Digital Agenda for Europe
A Europe 2020 Initiative

What is the most important issue that should be discussed at the workshop? - Sunshine?

Discussion

Workshop 2 covers a diverse range of areas.  Which do you think are the most important? For me it is the need to increase the number and growth rate of individuals using eGovernment services. On a provocative frivolous note this is probably related to sunshine.

Using eGovernment services should provide major opportunities for 'cross-selling' to users involvement in decision making, empowerment and other activities.  However, eGovernment use remain stubbornly low despite a relatively healthy increase in Internet use.  Or is it possible that these other uses could be the driver to encourage users to utilise digital public services?

In the four year period between 2007 and 2010 (the last year for available statistics) the percentage of individuals using eGovernment services (in the last three months) increased from 30 to 32 per cent (Eurostat tsdgo330).  In the same time period the level of household internet use increased from 55 to 70 per cent (Eurostat tin00134). 

The highest levels of eGovernment use are generally in Northern Europe (for example in 2010 Denmark 72%, Iceland 77%, Norway 68%, Sweden 62%), the lowest are often in Southern Europe (for example in 2010 Greece 13%, Italy 17%).  I once undertook the anlaysis - there is a very high correlation with annual hours of sunshine.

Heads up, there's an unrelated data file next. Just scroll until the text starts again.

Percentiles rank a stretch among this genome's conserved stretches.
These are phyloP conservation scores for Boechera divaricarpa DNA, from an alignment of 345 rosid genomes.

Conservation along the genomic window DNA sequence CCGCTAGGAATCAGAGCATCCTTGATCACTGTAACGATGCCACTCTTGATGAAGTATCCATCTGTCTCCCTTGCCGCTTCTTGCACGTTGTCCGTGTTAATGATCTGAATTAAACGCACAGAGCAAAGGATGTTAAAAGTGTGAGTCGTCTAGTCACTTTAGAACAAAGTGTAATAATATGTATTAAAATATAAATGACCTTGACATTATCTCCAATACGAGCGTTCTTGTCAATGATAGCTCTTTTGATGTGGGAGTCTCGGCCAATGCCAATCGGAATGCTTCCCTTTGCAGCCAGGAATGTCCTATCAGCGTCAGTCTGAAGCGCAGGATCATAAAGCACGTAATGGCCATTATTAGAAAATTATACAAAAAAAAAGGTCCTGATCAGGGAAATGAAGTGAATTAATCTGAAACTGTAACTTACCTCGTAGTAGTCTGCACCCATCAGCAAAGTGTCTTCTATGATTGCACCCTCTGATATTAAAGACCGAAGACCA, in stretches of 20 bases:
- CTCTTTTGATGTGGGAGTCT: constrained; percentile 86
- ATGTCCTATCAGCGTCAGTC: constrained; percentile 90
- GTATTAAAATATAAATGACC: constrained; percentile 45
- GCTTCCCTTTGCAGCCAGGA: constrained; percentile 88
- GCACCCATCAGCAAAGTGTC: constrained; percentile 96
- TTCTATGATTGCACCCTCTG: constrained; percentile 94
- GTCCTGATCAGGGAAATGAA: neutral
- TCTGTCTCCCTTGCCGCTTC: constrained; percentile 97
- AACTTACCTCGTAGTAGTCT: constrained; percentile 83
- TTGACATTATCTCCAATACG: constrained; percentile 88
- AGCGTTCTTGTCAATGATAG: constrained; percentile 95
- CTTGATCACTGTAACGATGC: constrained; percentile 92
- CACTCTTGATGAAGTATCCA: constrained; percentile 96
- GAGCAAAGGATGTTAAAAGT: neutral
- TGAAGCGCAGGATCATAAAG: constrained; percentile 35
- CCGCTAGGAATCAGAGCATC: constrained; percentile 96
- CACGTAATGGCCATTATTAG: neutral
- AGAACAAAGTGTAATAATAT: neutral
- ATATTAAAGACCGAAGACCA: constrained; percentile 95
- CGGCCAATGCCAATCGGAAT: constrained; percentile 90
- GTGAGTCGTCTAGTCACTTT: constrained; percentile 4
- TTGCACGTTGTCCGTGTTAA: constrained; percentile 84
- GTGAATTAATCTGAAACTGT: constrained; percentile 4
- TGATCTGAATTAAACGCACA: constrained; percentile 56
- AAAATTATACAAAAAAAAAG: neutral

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Comments

Richard Potter's picture

Two suggestions: 1) The ability to give feedback on use of services would help, not many of the services I use have an easy way of giving feedback and engaging the user in their improvement. 2) Expanding from this, e-government is pretty much a one way street. It feels from Government to the public. There is not much allowance for ideas to come from the public and be taken up by Government. The next time an issue is there for discussion locally or nationally the discussion could be widened out from the Council Chamber.
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Emilio Garcia's picture

Interesting debate why take-up of eGovernment services is so low ... or so high. The question is that we do not have data to make such assertion. Eurostat gives us the results of survey related to users, this data has a connection with take-up but do not give us the complete view. What is important for governments (as for banks) is the percentange of cases handled online vs face-to-face. In the countries with a lower percentange of users (Italy, Greece and Spain in some degree) you have an strong tradition of intermediation in the relationships with government. People and businesses use a third party to apply for grants, taxes and so on. This model has migrated to online scenario due to the lower usage of Internet that also happens in southern countries. The question is if we should expect a different model of relationship in the digital arena than in face-to-face arena. This is not happen only in government. The perecentage of e-banking users in Sapin is lower than e-gov users according with Eurostat. What is more, the gap between the average number of e-banking users in EU and in Spain is bigger than for e-gov services. So it is not a question os sunshine, in my opinion. It is a question of different model of relations.
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Giovanna Galasso's picture